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Chuck Blakeman
Works at CranksetGroup Worldwide
Attended There is no correlation between education and success.
Lives in Denver, CO


Chuck Blakeman

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I thought you all needed to know the US Postal Service has found alternative profit centers auctioning off your stuff, in case you wanted to ship with more reliable and responsive services that make their profit off getting your stuff where it's supposed to go. "Fascinating!" (But not surprising, right?)
Caveat emptor. The U.S. Postal Service makes a profit from selling your lost stuff. It auctioned off $3,100 worth of my books before they were even supposed to be delivered, and continued to sell them long after it was made aware of the issue. Fascinating!
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Chuck Blakeman

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Good times at the United States Post Office. What would you do if the P.O. sold $3,100 of your stuff at a P.O. auction before it was even supposed to arrive at its destination?

We shipped a few hundred books to a conference I'll be speaking at next week. 12,000 people will be in the seats and we will be doing a big rollout/release of the Second Edition of Making Money Is Killing Your Business at the conference.

Four boxes (88 books) didn't arrive. The USPS told us we couldn't even put in a claim for 30 days after they were supposed to arrive. I happened to go to our new account for the Second Edition and saw the lost books being sold as "used" on our account, which wasn't even live yet. The seller said they bought them at a US Postal Service Auction in Atlanta in May. which would have them being sold around the time they should have arrived. They said they would give them back if the PO gave back the $5/book they paid for them.

The P.O., at every level has refused to even get involved - massive case of "It's not my job". Anybody surprised? smile emoticon They made $100 off the unfulfilled service, and $440 off the auction, and aren't interested in attempting to fix it. Not that any of us should be surprised. Channels, 7, 9, 31 and the Denver Post are all doing stories on it, so at least that should be fun. We'll all have another good story about why bureaucratic entities and people with no motivation to do the right thing, generally don't when it might take a little extra effort.

But at least the guys who scored them at the P.O. Auction will make thousands on a book that hasn't even been released yet. Glad somebody gets something out of this! And the readers, forgot about them - I do hope they'll get great stuff from the book that will push them forward. I just wish the P.O. wasn't balancing their budget on my products.
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Chuck Blakeman

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The accumulation of time and money is driven by how much clarity we have about the impact we want to have in the world around us.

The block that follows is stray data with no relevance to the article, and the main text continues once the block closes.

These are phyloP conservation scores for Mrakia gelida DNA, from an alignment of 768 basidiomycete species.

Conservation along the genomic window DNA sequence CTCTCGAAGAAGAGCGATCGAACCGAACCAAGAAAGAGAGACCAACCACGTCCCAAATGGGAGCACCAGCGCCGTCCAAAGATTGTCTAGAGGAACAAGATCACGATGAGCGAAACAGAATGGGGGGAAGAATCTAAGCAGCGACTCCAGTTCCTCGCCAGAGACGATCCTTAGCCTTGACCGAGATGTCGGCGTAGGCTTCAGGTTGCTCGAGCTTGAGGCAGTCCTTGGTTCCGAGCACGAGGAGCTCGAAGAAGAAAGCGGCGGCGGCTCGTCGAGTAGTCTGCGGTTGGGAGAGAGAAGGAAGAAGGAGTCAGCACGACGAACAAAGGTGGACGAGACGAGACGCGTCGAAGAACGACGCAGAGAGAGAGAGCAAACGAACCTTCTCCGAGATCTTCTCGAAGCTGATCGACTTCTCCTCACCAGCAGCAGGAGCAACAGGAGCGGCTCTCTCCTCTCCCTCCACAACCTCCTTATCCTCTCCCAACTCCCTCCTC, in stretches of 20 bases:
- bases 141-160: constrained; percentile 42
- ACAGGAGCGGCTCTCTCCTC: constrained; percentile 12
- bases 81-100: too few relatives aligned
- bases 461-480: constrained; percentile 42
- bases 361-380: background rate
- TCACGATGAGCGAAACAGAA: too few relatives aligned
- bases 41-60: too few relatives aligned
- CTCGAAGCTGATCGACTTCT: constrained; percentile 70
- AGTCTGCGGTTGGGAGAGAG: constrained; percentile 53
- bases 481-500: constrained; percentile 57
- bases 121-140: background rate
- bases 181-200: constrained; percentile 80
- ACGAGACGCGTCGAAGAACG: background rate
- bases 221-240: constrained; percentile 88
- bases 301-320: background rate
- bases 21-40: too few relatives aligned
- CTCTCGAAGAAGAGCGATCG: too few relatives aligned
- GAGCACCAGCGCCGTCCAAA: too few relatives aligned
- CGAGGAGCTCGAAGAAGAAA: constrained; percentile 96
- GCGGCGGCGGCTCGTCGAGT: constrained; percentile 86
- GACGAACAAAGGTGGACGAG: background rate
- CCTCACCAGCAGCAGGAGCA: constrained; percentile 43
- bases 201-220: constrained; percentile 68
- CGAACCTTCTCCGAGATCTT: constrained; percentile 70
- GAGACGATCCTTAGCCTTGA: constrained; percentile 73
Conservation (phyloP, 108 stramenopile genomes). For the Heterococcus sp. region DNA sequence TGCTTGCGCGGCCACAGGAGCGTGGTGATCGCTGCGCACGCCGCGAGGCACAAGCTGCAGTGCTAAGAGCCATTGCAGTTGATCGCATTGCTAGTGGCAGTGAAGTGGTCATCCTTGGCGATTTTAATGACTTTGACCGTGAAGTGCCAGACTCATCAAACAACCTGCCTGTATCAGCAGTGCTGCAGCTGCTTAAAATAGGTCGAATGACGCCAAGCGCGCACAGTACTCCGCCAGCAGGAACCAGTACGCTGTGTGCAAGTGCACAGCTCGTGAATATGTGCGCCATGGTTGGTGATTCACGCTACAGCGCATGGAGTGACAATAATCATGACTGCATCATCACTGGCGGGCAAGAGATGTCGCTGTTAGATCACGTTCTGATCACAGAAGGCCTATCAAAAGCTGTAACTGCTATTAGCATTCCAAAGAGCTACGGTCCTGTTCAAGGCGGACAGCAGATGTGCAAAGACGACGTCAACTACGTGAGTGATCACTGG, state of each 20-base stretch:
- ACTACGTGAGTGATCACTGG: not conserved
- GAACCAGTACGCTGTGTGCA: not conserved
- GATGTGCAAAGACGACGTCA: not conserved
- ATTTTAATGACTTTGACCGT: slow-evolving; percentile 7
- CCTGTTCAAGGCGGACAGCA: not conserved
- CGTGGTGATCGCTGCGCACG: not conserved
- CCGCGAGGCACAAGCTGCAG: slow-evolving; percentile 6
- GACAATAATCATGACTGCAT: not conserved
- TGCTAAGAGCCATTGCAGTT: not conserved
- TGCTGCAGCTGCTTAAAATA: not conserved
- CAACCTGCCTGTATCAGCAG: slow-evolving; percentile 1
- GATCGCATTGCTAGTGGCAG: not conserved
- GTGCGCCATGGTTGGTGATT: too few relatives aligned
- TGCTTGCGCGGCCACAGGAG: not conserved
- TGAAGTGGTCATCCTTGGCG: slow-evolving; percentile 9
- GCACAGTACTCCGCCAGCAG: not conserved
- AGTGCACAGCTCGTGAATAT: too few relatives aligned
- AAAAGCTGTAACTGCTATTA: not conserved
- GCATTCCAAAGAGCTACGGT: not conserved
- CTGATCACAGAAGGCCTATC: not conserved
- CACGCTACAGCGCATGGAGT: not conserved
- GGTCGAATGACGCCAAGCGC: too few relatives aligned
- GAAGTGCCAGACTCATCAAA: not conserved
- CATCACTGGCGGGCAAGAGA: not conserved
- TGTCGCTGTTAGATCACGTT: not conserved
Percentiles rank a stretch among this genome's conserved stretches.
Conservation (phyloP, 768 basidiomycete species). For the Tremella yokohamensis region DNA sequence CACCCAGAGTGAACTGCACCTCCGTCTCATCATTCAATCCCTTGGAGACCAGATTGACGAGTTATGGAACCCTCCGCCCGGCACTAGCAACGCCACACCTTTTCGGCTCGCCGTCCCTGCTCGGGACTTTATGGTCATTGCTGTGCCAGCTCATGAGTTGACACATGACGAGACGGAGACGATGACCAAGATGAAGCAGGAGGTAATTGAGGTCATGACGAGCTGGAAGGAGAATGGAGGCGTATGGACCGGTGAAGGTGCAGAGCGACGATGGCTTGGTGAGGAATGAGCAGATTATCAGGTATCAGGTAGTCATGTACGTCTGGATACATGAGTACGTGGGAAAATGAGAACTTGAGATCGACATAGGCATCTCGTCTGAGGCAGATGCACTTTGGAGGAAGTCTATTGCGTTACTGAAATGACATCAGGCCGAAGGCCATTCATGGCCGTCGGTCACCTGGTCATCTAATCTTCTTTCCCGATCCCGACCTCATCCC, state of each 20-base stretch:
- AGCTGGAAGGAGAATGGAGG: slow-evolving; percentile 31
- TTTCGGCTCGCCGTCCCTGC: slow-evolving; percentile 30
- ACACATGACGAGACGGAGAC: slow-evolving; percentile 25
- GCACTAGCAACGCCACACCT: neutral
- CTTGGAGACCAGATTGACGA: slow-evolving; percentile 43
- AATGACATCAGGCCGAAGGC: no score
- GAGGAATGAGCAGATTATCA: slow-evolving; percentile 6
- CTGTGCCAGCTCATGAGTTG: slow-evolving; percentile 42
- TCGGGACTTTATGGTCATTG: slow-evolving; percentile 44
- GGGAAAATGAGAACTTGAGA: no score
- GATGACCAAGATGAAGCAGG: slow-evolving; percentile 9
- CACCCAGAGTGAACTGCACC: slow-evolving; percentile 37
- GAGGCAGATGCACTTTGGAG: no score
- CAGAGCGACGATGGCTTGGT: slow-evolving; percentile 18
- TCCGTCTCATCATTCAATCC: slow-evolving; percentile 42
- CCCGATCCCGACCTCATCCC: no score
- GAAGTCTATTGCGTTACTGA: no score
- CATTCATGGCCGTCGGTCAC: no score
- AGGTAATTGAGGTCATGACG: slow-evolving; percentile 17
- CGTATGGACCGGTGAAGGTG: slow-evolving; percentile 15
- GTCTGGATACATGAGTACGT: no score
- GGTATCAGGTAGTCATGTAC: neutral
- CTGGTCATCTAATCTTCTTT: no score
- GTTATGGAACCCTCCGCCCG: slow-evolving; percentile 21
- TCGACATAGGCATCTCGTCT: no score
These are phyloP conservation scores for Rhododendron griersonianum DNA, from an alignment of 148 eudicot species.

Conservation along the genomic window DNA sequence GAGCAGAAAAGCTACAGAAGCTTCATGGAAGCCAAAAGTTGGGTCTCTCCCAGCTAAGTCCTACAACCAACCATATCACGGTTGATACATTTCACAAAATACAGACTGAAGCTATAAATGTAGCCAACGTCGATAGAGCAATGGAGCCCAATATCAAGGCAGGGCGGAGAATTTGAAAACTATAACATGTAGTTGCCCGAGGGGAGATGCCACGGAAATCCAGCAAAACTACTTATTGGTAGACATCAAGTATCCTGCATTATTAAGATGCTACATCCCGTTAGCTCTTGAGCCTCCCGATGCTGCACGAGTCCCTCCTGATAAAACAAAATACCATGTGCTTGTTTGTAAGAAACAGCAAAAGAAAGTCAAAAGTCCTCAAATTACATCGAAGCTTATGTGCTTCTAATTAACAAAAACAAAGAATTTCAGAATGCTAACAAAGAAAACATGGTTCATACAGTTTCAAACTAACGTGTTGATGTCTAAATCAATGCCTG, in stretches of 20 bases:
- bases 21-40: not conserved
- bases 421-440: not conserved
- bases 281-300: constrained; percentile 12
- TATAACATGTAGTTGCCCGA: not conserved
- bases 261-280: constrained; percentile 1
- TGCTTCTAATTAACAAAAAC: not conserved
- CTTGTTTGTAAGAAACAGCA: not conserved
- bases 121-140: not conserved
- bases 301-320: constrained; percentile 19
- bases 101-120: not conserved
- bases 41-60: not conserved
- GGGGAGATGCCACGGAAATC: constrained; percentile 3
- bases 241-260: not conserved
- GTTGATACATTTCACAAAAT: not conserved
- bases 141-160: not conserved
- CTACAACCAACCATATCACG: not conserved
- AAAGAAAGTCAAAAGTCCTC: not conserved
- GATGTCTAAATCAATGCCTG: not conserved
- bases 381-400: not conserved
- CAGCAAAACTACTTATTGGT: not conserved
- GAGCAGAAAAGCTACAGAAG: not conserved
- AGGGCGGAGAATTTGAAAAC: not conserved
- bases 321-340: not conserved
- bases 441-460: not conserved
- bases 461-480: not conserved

What are you building? Do you know? If not, it's never too late to get this answer. Stop for a moment and get it, because every decision will fall in place after you get this one.
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The profound things are always simple. If your Mission Statement isn't simple, it's probably not profound, either. Give it another go!
We aim to be the #1 pencil manufacturer by proactively enhancing our viability with the highest profit, while visualizing a world where we own everything. Blecchh...
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Phil Randazzo, an Arizona native who will graduate from Elmhurst College in a few weeks, has opted to pay to learn from me for one year instead of getting a traditional MBA. This may be the first time since the end of the apprentice system in the 19th century that someone paid a company to go to work for them. I believe we're just going back where we came from.
In 2010, Peter Thiel, co-founder and former CEO of Paypal, made headlines by paying some college kids $100,000 to leave school. Starting next month, students will be doing just the opposite - skipping MBAs to pay our company $25,000 as Apprentices, to learn how to start, build and run a company. We believe it's a tectonic shift in the field of business education.
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It turns out the health benefits of Giant Corporation, Inc. aren't anywhere near as helpful as a high density of locally owned and very small businesses. Research now confirms that the counties with the fewest locally owned businesses have the highest mortality, obesity, diabetes and other bad health indicators, and those with the most locally owned businesses have the best health rates in America.
Every town salivates when a giant corporation glances in their direction to maybe build a facility there. It turns out those giants are not good for the health of the people who live there.
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Appster's success is not about the product, the industry, or being in the right place at the right time. Their meteoric rise is all about a new approach to leadership that heralds the demise of traditional Industrial Age management and the rise of a new Participation Age leadership model.